I must have done well because when came back after pursuing my masteral degree abroad, the company made me the head of a development bank in Mindanao. I was 26 then. It is one thing to do credit analysis and then market your loans. What is more challenging is to market for deposits and then matching these with loans that you give out. You need to match the risk profile and cost of your deposits with the risk profile and .revenue from your loans.
Many of you will not have the privilege with being given this challenge. Many of you will work for a bank and will be in one of the departments of that bank. While I urge you to work your way all the way to the top, learn the fundamentals of finance: cost and risks.
My deep understanding of this fundamental relationship between cost and risk helped me immensely when at 36, I was asked by President Ramos to run the largest power company of the country: the National Power Corporation that had the biggest problem of the country as well. The country was experiencing 12 hour brownouts, we were short by roughly 4,000 MW that required over US$5B, the company had no cash and in fact was losing money, the government had no money having just come from a series of coup de etats, and protests were in the streets.
Question: how does an Agribusiness graduate of UPLB become part of the solution to an enormous power engineering problem?
Answer: know your calculus, finance, and accounting well enough to know how to understand the relationship between costs and risks. And be a true iskolar ng bayan by being honest in your work. Your honor untarnished.
Let me ask you: what is more expensive: a power source that costs P5.00/kwh and stays at that level in nominal terms for 25 years, or one that costs P4.50/kwh but is indexed to the price of coal and the forex for the next 25 years. How would you evaluate that?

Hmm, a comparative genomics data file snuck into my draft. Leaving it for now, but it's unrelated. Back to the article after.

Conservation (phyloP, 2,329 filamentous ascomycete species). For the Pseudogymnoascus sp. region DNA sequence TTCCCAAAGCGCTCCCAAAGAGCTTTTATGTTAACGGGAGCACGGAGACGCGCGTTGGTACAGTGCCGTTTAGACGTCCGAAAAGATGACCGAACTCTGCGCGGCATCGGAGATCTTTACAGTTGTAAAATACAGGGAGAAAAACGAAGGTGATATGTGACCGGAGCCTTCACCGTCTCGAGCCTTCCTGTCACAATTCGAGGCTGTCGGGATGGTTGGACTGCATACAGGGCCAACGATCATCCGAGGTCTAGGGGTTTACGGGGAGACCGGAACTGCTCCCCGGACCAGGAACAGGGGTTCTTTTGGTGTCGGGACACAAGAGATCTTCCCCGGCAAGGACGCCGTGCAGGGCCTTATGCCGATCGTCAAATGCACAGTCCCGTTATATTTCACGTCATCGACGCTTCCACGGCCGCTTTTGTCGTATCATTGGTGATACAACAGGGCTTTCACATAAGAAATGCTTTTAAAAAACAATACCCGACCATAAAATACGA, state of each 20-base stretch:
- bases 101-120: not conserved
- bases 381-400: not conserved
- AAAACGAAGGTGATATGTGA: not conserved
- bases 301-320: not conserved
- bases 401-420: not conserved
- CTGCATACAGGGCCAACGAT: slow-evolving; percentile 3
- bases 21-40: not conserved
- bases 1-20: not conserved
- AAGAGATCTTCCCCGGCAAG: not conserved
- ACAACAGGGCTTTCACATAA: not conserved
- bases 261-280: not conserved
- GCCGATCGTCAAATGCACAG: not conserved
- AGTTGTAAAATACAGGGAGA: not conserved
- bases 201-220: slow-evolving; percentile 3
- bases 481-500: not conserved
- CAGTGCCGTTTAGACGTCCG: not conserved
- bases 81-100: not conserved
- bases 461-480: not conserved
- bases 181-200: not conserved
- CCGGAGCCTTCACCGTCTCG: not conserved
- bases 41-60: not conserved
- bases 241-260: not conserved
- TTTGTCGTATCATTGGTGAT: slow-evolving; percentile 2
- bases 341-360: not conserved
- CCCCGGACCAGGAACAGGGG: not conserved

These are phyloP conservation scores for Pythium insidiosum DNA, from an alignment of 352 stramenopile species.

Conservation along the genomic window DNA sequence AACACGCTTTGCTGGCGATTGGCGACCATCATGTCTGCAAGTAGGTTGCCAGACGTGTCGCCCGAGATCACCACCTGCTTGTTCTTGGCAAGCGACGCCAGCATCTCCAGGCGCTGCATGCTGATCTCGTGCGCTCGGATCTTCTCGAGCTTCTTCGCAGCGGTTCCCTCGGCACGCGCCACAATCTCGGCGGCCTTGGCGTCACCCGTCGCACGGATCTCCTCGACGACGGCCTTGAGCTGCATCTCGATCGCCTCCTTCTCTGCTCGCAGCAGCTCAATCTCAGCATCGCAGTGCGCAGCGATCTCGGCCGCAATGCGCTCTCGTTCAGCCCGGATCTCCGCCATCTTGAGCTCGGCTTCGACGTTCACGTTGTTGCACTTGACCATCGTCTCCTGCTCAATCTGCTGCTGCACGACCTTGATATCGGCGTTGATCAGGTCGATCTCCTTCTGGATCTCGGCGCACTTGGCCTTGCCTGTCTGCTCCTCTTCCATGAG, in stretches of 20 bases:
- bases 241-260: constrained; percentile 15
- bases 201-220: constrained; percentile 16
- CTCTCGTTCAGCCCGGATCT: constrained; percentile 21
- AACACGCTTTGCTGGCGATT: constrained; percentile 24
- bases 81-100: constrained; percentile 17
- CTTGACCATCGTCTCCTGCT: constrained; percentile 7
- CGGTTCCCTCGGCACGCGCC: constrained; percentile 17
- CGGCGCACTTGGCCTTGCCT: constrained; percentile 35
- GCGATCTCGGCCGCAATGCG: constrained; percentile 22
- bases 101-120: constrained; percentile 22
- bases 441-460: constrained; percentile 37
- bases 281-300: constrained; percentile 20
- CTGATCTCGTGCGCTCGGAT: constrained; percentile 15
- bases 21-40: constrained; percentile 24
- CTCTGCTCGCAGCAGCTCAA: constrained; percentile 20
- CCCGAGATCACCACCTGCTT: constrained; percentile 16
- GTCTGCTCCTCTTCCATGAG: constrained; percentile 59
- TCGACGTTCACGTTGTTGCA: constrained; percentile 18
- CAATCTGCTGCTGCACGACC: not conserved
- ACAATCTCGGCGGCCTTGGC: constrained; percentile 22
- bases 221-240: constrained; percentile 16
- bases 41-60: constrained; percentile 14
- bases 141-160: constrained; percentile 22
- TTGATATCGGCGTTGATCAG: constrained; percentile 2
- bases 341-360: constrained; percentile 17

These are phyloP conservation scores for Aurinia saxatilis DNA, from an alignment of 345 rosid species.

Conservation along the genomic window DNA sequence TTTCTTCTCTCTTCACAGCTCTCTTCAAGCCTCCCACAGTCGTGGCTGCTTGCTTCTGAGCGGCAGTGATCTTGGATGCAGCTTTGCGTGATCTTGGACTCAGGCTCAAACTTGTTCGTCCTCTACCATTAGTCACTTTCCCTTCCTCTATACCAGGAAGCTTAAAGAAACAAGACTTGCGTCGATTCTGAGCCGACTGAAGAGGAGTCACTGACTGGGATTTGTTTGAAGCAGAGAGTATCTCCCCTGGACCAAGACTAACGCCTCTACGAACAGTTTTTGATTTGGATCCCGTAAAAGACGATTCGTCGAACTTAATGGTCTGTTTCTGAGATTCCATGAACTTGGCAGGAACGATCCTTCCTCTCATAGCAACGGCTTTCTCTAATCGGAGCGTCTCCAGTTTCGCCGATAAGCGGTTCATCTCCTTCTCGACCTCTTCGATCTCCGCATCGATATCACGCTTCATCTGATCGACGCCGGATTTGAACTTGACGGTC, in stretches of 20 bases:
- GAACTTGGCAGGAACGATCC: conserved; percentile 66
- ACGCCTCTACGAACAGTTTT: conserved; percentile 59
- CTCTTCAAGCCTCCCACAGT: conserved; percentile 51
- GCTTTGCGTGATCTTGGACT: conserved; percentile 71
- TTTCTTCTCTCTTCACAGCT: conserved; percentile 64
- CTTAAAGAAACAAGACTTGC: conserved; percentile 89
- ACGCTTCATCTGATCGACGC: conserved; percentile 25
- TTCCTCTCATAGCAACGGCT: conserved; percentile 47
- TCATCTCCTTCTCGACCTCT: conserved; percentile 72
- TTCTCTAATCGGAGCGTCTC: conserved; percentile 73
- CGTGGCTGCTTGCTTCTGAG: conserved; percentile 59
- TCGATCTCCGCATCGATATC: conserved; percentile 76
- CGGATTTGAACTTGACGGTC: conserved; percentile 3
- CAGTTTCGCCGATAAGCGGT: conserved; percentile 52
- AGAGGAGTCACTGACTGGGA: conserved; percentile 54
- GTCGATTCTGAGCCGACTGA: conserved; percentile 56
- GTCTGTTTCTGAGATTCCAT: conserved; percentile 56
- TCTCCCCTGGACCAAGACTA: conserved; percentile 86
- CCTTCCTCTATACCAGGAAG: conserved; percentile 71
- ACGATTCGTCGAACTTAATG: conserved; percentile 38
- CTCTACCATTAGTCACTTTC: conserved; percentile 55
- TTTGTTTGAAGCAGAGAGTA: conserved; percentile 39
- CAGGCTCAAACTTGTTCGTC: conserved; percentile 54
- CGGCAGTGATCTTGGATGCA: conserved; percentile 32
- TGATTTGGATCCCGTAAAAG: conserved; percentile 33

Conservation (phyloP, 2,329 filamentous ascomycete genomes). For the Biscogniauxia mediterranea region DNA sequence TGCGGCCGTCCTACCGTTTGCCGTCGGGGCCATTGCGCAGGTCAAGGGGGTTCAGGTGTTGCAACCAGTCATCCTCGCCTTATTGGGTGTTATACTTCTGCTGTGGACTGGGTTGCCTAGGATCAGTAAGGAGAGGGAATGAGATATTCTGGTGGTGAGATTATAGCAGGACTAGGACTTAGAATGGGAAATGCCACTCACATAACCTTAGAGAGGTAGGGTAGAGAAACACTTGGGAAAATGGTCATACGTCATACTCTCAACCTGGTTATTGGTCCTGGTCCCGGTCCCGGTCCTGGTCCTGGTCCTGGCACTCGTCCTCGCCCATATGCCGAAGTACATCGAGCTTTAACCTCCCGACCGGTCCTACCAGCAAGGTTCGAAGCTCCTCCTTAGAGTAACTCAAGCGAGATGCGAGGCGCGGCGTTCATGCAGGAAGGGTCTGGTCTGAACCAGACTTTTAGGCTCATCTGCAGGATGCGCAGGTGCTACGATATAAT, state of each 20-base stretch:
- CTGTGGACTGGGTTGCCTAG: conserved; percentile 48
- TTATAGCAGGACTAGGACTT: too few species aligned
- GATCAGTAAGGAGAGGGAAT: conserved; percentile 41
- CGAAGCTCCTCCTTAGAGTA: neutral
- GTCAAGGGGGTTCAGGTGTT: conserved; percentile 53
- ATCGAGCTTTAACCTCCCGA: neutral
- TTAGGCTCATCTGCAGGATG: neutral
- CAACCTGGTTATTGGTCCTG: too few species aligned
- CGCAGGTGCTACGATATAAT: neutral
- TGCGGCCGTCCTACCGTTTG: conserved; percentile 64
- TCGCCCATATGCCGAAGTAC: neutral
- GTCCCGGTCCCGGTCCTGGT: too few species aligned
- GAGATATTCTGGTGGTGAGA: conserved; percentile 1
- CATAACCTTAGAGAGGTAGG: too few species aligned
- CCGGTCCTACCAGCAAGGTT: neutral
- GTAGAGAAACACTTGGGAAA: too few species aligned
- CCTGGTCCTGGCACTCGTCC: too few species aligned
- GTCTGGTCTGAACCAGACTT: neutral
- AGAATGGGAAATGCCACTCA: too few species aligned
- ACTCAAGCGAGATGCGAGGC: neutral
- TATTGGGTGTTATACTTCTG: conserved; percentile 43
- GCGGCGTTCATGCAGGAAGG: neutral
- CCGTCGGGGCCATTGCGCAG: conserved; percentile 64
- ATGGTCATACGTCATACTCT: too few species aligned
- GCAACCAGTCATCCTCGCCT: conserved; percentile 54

The answer lies in what you have learned in the four years that you have been here. If you cannot figure that now, either you were absent when that subject was being taught or, you are just a late bloomer.
At this point, I want you to stand up. Look at the people to your right, left, and behind or in front of you. Shake their hands, embrace them, but no kissing. Take your seats.
Remember the names of your friends and classmates, and remember them well. Keep in touch. Be active in the alumni. As you go up through your career you will learn that it is not what you know but who you know that eventually will matter. Some people will tell you that this is a harsh reality: “hindi ako na promote kasi hindi ako sipsip.”
But that is reality.
That is marketing: dapat sumpsip ka sa customers mo.
However there is a caveat: a sincere sipsip cannot be shown unless you have the passion to serve your customers, your market. You cannot serve your market and you cannot be good in marketing unless you know why you are doing what you are doing. And only then can you be good in selling whatever it is you are selling as a person or as a company.
This is my take away: if you want to pursue a career in finance make sure you understand the fundaments of risk and cost. A career in marketing will require you to be passionate about what it is you you so that you can relay that passion to your market in whatever form it may be.
The main message is this: be passionate about what you believe in and let that passion drive you. That way you get to meet people and influence their lives positively with whatever it is that you are passionate about. Conquer the world with you passion!
DUTY HONOR COUNTRY: this is my passion
What is yours?
Good morning and good luck to you all.